Isobel Whitcomb ‘17
The EPA, or the Environmental Protection Agency, has appeared a lot in the news lately. During the final months of President Trump’s campaign, he made the alarming declaration of his intent to appoint a vocal climate change denier as head of the agency and threatened to cut all funding. In the weeks following his inauguration, he placed a freeze on hires and grants and suggested that in the future, studies conducted by the EPA would be subject to review by member’s of Trump’s cabinet prior to publication. In the headlines more recently was the administration’s announcement that it may try to shut down the enforcement branch of the EPA, and the White House’s instructions that reduced the number of staffers on the EPA’s climate change team allowed to attend an upcoming environmental conference in Anchorage, Alaska.
But what exactly is the EPA? Who established it, when, and for what reason? What kind of role does it have today? In order to understand the significance of current headlines, it’s important to have at least a rough understanding of answers to these questions.
The EPA was founded in 1970, just months following one of the largest protests recorded in the country’s history to that date: the nation’s first Earth Day. Over 20 million people had attended nation-wide. The public was making their desire for change clear, and both congress and then-President Nixon heard them loud and clear.
Mind you, change was a long time coming. The country had been turning a blind eye to industrial pollution for the majority of the 20th century. It’s hard to imagine the air and water quality (or lack thereof) that existed in the 1960’s. To put things in perspective, Lake Eerie had just been declared dead, rivers were catching fire in Ohio and Virginia, and residents of Claremont, California would have been unable to see the mountains on an average day. “Silent Spring,” Rachel Carson’s famous attack on the chemical industry, particularly the insecticide DDT, had sparked a movement which culminated in 1970, with the aforementioned Earth Day march, and the creation of the EPA.
Right away, William Ruckleshaus, Nixon’s appointee for head of the EPA had ambitious plans for the agency, and wasn’t afraid to enforce them. The first two years of the agency saw the passage of a ban on DDT, as well as two of the most ambitious pieces of environmental legislation in the country’s history-- the Clean Air Act, and the Clean Water Act.
To give you an example of just how ambitious these acts were, the Clean Water Act called for an end to all pollution to the nation’s navigable waterways by the year 1985. That’s right-- all.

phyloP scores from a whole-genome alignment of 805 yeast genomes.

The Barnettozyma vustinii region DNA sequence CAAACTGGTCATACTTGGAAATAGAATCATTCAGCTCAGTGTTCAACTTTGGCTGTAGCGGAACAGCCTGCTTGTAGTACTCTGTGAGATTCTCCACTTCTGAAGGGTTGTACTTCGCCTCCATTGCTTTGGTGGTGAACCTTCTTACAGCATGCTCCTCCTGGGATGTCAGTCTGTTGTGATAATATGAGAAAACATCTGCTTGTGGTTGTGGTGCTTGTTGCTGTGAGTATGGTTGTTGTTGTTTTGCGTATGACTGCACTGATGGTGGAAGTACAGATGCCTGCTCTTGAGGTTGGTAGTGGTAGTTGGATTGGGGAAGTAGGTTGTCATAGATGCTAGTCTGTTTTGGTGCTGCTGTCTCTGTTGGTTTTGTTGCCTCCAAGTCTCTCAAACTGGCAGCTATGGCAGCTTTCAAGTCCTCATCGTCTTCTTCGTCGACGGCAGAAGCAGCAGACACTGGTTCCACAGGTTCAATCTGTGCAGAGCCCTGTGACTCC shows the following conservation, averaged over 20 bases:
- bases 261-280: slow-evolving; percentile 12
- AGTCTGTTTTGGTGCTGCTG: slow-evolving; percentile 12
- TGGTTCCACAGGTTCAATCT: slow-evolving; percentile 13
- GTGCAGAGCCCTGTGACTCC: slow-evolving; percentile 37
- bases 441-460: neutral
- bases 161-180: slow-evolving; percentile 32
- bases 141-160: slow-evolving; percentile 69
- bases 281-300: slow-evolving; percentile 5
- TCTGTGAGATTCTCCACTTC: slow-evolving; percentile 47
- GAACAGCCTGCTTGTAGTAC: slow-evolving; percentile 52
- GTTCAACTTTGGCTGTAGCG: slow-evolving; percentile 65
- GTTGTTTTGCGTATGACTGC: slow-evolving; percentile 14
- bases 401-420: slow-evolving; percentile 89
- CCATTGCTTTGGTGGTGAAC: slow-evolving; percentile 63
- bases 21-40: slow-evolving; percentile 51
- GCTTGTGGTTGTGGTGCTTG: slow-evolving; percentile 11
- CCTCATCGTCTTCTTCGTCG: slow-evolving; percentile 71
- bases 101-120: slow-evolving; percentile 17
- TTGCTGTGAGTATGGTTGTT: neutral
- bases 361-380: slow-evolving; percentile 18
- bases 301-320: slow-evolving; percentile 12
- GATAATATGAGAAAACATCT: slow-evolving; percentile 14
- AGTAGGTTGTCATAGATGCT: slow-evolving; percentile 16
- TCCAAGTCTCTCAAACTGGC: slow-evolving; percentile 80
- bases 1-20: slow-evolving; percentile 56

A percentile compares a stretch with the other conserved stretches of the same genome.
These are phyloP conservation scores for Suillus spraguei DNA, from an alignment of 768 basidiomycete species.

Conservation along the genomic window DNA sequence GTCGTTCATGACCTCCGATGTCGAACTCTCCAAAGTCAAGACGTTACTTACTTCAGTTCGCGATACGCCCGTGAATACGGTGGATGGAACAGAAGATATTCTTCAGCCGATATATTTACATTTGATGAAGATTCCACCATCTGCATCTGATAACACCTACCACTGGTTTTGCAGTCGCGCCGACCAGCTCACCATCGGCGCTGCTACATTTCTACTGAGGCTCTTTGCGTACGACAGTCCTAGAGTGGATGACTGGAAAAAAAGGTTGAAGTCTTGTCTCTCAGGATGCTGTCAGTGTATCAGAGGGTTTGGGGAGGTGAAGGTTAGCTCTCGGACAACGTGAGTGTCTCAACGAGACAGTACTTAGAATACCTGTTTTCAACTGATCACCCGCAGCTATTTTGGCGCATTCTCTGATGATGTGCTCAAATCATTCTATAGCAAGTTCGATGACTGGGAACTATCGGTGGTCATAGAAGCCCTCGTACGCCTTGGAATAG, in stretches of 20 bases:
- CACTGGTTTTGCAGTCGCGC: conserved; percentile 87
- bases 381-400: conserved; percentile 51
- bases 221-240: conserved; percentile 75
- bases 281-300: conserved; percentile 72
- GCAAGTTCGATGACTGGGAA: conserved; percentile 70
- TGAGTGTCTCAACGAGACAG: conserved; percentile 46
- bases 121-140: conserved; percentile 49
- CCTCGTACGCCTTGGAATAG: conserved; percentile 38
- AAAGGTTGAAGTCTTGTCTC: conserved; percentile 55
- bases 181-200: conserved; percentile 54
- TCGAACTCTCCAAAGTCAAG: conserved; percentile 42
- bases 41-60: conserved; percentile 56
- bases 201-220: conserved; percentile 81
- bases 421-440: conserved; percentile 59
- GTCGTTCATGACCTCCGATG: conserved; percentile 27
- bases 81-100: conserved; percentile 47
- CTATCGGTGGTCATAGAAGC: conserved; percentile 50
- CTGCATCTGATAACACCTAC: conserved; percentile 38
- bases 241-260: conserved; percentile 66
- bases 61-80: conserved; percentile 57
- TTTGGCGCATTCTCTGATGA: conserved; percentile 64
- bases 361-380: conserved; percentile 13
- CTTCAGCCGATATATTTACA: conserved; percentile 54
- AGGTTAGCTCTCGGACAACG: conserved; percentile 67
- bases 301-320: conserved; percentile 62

The speed of government action in those early years of the EPA may seem enviable today, in a political climate of stagnation with respect to environmental issues. However, it’s important to keep two things in mind when comparing today’s era with then.
(1) Everything changed during the Reagan Era. Following the EPA’s brief heyday, the 1980s saw a movement towards deregulation, in which business lobby’s gained strength and argued that the EPA’s regulations were strangling the economy. We still see the legacy of this attitude today.
(2) Environmental Issues got a whole lot more complicated in the 1990s and 2000s. It’s important to understand that in the 1970s, pollution was seen as a problem that could be easily remedied with enough funding, public support and hard work. This is reflected in the ambition of the early EPA policies. Pollution was a tangible issue, literally. You could see, smell, and feel the oil clogging the riverways and the smog over Los Angeles. While we still have pollution concerns today, global warming makes addressing environmental concerns more difficult. While you might notice weird weather patterns, it’s not something that a layperson can easily identify in the immediate environment. We can’t see or smell the rising concentrations of CO2 in our atmosphere, and many people are unsure of the timescale on which global warming will proceed.
Also important is that the “bad guy” causing the environmental damage is no longer totally clear. In the 1970s, it was all about regulating industry and technology. Today, we’re realizing that the middle and upper class-- many of us-- may need to change our lifestyles entirely.
Despite the changes in our understanding of current environmental issues, the EPA still serves an important role. They are the major reason why we can (mostly) see Mount Baldy. They also address climate change by contributing to current research, conducting economic analyses on current policies, and by working to develop greenhouse gas regulations.
The EPA is the legacy of public backlash against a government who was deaf to public concern.
Today, once again, it is the public’s duty to resist a similar deafness, but this time so that the EPA can stay alive.
Note: For much of this knowledge I would like to give credit to Professor Tyson in the Policy Department at Scripps College, with whom I am taking Environmental Policy in the US this semester.